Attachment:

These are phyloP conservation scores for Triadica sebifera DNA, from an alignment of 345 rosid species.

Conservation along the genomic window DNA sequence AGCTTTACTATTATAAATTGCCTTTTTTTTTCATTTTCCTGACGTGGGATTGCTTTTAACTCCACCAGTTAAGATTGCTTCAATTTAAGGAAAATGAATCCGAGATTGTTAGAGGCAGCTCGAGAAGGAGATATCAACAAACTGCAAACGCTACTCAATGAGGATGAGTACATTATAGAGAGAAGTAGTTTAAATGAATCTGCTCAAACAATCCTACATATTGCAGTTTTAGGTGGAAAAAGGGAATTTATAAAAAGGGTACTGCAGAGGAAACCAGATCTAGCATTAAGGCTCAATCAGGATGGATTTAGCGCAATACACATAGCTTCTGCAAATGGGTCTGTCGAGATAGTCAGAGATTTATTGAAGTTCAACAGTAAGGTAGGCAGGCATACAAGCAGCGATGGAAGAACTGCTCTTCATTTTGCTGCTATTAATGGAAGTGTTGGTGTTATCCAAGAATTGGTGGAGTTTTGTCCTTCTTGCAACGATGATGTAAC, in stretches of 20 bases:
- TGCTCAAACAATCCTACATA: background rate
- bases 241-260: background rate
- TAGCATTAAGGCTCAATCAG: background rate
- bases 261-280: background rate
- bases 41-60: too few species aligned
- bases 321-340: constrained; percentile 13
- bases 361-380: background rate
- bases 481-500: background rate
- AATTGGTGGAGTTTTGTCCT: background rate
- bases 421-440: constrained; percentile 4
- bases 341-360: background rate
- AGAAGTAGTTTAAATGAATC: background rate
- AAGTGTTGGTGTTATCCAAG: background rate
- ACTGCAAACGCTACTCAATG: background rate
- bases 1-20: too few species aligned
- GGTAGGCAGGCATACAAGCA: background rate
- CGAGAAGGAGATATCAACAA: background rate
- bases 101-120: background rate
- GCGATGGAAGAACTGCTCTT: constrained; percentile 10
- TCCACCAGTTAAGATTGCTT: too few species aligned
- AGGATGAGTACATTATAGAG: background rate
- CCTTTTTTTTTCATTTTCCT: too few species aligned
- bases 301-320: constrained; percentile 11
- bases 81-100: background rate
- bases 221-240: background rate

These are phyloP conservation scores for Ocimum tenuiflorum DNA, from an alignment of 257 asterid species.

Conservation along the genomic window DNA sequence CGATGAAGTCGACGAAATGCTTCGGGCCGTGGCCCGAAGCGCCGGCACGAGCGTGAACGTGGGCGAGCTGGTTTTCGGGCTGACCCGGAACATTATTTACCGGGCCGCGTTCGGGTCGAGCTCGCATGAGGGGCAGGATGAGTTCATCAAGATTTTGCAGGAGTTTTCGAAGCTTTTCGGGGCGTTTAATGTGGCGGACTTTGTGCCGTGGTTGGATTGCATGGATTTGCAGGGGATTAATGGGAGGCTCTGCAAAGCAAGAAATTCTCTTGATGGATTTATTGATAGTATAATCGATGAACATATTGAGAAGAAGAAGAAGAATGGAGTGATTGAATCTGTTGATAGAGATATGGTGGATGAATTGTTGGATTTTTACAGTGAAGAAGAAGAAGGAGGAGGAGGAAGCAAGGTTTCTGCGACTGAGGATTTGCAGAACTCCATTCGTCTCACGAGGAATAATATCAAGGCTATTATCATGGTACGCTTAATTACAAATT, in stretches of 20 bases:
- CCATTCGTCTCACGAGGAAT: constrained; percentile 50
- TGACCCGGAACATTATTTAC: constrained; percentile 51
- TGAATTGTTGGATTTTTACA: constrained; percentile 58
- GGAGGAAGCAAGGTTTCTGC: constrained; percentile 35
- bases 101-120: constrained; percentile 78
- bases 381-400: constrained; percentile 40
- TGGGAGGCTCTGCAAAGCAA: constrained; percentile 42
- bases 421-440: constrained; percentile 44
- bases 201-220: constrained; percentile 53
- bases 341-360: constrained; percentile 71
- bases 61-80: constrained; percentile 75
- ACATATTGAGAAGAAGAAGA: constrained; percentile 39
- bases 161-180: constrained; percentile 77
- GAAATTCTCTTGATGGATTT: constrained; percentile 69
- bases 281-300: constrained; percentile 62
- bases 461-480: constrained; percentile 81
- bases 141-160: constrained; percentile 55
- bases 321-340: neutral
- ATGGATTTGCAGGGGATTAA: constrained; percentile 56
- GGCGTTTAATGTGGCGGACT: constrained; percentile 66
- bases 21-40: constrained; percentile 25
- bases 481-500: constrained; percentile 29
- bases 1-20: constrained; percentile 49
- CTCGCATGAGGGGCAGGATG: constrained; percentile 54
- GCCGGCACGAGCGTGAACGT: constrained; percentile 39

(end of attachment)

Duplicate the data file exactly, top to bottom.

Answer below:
These are phyloP conservation scores for Triadica sebifera DNA, from an alignment of 345 rosid species.

Conservation along the genomic window DNA sequence AGCTTTACTATTATAAATTGCCTTTTTTTTTCATTTTCCTGACGTGGGATTGCTTTTAACTCCACCAGTTAAGATTGCTTCAATTTAAGGAAAATGAATCCGAGATTGTTAGAGGCAGCTCGAGAAGGAGATATCAACAAACTGCAAACGCTACTCAATGAGGATGAGTACATTATAGAGAGAAGTAGTTTAAATGAATCTGCTCAAACAATCCTACATATTGCAGTTTTAGGTGGAAAAAGGGAATTTATAAAAAGGGTACTGCAGAGGAAACCAGATCTAGCATTAAGGCTCAATCAGGATGGATTTAGCGCAATACACATAGCTTCTGCAAATGGGTCTGTCGAGATAGTCAGAGATTTATTGAAGTTCAACAGTAAGGTAGGCAGGCATACAAGCAGCGATGGAAGAACTGCTCTTCATTTTGCTGCTATTAATGGAAGTGTTGGTGTTATCCAAGAATTGGTGGAGTTTTGTCCTTCTTGCAACGATGATGTAAC, in stretches of 20 bases:
- TGCTCAAACAATCCTACATA: background rate
- bases 241-260: background rate
- TAGCATTAAGGCTCAATCAG: background rate
- bases 261-280: background rate
- bases 41-60: too few species aligned
- bases 321-340: constrained; percentile 13
- bases 361-380: background rate
- bases 481-500: background rate
- AATTGGTGGAGTTTTGTCCT: background rate
- bases 421-440: constrained; percentile 4
- bases 341-360: background rate
- AGAAGTAGTTTAAATGAATC: background rate
- AAGTGTTGGTGTTATCCAAG: background rate
- ACTGCAAACGCTACTCAATG: background rate
- bases 1-20: too few species aligned
- GGTAGGCAGGCATACAAGCA: background rate
- CGAGAAGGAGATATCAACAA: background rate
- bases 101-120: background rate
- GCGATGGAAGAACTGCTCTT: constrained; percentile 10
- TCCACCAGTTAAGATTGCTT: too few species aligned
- AGGATGAGTACATTATAGAG: background rate
- CCTTTTTTTTTCATTTTCCT: too few species aligned
- bases 301-320: constrained; percentile 11
- bases 81-100: background rate
- bases 221-240: background rate

These are phyloP conservation scores for Ocimum tenuiflorum DNA, from an alignment of 257 asterid species.

Conservation along the genomic window DNA sequence CGATGAAGTCGACGAAATGCTTCGGGCCGTGGCCCGAAGCGCCGGCACGAGCGTGAACGTGGGCGAGCTGGTTTTCGGGCTGACCCGGAACATTATTTACCGGGCCGCGTTCGGGTCGAGCTCGCATGAGGGGCAGGATGAGTTCATCAAGATTTTGCAGGAGTTTTCGAAGCTTTTCGGGGCGTTTAATGTGGCGGACTTTGTGCCGTGGTTGGATTGCATGGATTTGCAGGGGATTAATGGGAGGCTCTGCAAAGCAAGAAATTCTCTTGATGGATTTATTGATAGTATAATCGATGAACATATTGAGAAGAAGAAGAAGAATGGAGTGATTGAATCTGTTGATAGAGATATGGTGGATGAATTGTTGGATTTTTACAGTGAAGAAGAAGAAGGAGGAGGAGGAAGCAAGGTTTCTGCGACTGAGGATTTGCAGAACTCCATTCGTCTCACGAGGAATAATATCAAGGCTATTATCATGGTACGCTTAATTACAAATT, in stretches of 20 bases:
- CCATTCGTCTCACGAGGAAT: constrained; percentile 50
- TGACCCGGAACATTATTTAC: constrained; percentile 51
- TGAATTGTTGGATTTTTACA: constrained; percentile 58
- GGAGGAAGCAAGGTTTCTGC: constrained; percentile 35
- bases 101-120: constrained; percentile 78
- bases 381-400: constrained; percentile 40
- TGGGAGGCTCTGCAAAGCAA: constrained; percentile 42
- bases 421-440: constrained; percentile 44
- bases 201-220: constrained; percentile 53
- bases 341-360: constrained; percentile 71
- bases 61-80: constrained; percentile 75
- ACATATTGAGAAGAAGAAGA: constrained; percentile 39
- bases 161-180: constrained; percentile 77
- GAAATTCTCTTGATGGATTT: constrained; percentile 69
- bases 281-300: constrained; percentile 62
- bases 461-480: constrained; percentile 81
- bases 141-160: constrained; percentile 55
- bases 321-340: neutral
- ATGGATTTGCAGGGGATTAA: constrained; percentile 56
- GGCGTTTAATGTGGCGGACT: constrained; percentile 66
- bases 21-40: constrained; percentile 25
- bases 481-500: constrained; percentile 29
- bases 1-20: constrained; percentile 49
- CTCGCATGAGGGGCAGGATG: constrained; percentile 54
- GCCGGCACGAGCGTGAACGT: constrained; percentile 39